Education is not only for the young! It is important to train farmers in the various methods of agriculture. The use of modern equipment helps that better yields at harvest time can be recorded. Courses in home economics and the mother and child clinics empower women to be home makers and educators within their own family.

All our monasteries, under the leadership of brothers, operate the vocational training centers which today also include secretarial science. The list of trades offered at our schools is impressive and includes tailoring, carpentry, electrician, butcher, baker, shoemaker, bricklayer, and many more. Graduates from our schools easily find jobs and a great number has also advanced to government positions.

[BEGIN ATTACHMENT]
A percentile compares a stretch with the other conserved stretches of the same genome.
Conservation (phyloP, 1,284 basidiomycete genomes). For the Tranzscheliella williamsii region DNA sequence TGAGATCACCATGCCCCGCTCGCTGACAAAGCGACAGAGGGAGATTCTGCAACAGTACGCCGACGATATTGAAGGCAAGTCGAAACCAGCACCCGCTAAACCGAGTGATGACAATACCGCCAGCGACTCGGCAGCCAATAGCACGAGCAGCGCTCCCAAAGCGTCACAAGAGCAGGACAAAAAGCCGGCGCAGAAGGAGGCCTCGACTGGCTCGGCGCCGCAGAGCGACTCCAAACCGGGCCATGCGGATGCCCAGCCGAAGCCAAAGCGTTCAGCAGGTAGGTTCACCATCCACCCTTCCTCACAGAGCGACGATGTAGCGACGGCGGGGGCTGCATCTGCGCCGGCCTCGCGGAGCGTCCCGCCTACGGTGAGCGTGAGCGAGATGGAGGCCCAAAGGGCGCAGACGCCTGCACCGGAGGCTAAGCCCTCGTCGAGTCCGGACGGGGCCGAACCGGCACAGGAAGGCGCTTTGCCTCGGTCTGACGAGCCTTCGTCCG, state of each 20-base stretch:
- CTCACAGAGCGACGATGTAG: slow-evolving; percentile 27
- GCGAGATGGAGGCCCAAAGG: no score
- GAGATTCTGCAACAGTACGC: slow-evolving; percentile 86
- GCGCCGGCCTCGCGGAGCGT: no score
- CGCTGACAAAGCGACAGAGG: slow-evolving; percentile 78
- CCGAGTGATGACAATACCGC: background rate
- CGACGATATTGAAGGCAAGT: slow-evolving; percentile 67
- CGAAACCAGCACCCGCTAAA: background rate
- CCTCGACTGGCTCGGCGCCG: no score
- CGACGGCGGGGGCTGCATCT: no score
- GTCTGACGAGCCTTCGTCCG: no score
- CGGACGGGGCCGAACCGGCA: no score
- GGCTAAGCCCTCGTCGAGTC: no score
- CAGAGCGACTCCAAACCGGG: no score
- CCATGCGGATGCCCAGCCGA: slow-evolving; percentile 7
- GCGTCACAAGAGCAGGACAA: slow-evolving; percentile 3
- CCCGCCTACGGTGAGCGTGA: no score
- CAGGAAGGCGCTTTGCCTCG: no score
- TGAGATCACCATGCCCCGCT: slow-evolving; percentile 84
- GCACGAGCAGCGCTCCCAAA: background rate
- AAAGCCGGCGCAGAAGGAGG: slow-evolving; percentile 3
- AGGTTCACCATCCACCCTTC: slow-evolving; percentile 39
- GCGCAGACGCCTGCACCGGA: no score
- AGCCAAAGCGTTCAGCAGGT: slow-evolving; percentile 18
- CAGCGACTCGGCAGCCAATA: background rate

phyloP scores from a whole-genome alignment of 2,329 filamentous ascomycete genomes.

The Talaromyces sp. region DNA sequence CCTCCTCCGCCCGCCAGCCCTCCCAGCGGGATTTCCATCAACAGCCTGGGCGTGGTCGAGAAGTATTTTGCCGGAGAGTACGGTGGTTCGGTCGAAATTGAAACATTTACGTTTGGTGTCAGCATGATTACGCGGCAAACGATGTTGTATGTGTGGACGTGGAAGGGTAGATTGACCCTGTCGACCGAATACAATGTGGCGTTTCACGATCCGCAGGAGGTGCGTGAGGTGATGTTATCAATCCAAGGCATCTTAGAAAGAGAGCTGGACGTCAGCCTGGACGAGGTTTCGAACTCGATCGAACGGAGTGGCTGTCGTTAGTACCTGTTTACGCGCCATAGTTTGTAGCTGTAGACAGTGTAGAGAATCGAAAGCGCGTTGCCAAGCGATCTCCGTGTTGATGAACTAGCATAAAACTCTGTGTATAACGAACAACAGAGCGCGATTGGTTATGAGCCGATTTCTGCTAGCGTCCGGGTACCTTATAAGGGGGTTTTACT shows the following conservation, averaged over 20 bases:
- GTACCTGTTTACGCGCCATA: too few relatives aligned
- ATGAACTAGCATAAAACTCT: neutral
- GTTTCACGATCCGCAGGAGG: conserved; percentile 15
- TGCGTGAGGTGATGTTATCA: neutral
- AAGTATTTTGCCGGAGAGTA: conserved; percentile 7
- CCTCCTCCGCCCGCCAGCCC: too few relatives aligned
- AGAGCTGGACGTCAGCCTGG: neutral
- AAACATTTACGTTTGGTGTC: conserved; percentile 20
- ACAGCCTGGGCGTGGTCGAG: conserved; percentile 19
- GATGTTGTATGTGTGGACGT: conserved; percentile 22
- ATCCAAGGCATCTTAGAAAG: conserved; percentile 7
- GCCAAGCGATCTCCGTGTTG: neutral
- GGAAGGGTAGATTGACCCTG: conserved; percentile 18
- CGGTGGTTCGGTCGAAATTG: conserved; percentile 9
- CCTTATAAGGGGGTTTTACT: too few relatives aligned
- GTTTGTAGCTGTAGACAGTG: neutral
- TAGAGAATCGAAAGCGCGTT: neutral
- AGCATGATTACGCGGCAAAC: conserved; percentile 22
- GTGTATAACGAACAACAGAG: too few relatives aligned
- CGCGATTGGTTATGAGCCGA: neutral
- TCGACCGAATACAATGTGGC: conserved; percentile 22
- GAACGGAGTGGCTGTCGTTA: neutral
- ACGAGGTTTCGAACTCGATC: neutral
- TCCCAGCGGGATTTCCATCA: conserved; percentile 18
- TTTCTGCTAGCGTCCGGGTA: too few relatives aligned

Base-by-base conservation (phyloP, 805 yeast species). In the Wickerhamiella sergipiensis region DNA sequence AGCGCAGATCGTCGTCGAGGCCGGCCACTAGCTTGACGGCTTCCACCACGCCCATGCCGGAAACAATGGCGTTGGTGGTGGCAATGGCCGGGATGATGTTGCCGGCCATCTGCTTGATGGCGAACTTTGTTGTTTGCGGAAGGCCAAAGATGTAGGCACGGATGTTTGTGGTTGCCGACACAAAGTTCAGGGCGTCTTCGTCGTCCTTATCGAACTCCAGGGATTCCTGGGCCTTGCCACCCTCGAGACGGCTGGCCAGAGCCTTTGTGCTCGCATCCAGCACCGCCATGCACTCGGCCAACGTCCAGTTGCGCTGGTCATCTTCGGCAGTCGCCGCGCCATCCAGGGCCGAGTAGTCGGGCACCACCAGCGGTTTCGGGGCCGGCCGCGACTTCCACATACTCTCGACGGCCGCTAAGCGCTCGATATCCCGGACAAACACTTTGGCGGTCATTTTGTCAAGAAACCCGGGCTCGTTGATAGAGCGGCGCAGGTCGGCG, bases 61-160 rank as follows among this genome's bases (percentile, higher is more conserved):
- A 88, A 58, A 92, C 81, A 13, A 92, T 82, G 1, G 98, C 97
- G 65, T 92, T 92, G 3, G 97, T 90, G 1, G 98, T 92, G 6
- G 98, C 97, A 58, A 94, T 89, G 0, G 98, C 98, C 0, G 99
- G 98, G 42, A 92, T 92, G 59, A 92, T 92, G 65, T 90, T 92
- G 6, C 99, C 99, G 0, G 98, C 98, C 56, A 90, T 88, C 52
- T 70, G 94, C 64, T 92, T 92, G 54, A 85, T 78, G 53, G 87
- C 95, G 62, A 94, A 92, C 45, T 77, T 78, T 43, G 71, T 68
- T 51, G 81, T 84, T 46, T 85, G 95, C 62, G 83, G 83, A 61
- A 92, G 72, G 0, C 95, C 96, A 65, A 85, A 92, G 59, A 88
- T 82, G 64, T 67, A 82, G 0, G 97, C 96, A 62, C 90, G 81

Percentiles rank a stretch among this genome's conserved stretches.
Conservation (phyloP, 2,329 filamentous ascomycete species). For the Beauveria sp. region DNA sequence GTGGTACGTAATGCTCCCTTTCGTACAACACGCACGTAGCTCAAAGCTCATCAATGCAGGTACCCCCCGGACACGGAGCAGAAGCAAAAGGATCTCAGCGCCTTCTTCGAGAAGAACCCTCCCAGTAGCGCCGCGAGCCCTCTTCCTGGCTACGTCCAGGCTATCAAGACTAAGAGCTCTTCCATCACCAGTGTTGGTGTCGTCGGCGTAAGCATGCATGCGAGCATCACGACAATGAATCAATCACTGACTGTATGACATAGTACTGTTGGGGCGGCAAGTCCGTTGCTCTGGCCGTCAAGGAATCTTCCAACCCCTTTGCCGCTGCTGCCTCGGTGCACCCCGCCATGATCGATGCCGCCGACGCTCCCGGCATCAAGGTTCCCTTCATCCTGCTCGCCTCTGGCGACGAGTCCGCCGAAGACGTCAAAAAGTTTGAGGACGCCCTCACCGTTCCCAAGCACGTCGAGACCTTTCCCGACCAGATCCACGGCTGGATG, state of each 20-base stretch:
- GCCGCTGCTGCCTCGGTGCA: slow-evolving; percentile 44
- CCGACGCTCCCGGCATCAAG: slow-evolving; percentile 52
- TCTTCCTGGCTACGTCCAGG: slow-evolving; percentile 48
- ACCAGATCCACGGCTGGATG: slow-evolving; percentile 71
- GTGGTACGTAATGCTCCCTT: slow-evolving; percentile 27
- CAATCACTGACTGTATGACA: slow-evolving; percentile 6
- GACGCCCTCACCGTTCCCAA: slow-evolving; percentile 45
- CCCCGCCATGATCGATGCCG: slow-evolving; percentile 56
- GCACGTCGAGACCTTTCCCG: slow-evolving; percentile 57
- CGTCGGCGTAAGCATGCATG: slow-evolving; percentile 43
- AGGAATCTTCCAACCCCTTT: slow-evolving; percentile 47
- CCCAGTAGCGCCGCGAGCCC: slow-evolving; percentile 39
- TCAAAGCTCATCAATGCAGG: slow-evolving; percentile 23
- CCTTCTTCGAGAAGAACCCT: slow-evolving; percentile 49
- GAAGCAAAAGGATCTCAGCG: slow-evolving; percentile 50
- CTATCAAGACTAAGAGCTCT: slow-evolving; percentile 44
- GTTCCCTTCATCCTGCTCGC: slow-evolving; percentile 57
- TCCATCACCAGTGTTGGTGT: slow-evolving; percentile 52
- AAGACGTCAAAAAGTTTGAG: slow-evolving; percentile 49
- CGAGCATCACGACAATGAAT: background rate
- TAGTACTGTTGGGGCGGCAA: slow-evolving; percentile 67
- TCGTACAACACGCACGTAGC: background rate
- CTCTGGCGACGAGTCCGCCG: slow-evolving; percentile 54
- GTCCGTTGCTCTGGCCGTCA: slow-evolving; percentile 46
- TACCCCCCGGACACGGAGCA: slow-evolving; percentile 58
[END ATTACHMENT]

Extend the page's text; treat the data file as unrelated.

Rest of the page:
Education remains a high priority among all our ministries in developing countries.

Hunger Relief / Environment

Many African regions lack the needed moisture to irrigate fields and draughts are not unknown. 

Seeds often cannot germinate and grow so that a plentiful harvest can be expected. Hunger is a threatening prognosis for a countless number of people. 

The lack of adequate storage facilities add to the problem that crops of corn and beans, for example, cannot be stored properly and conserved for later usage. 

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Pictures of starving children shock the civilized world!

As Missionary Benedictines we monitor the situation in the areas were we are represented and an Emergency Fund has been established by the Congregation so that supplies can be purchased at a moments notice to prevent hunger.

We purchase, if possible, locally and transport all food supplies with our own vehicles so that this help will reach the people in dire need.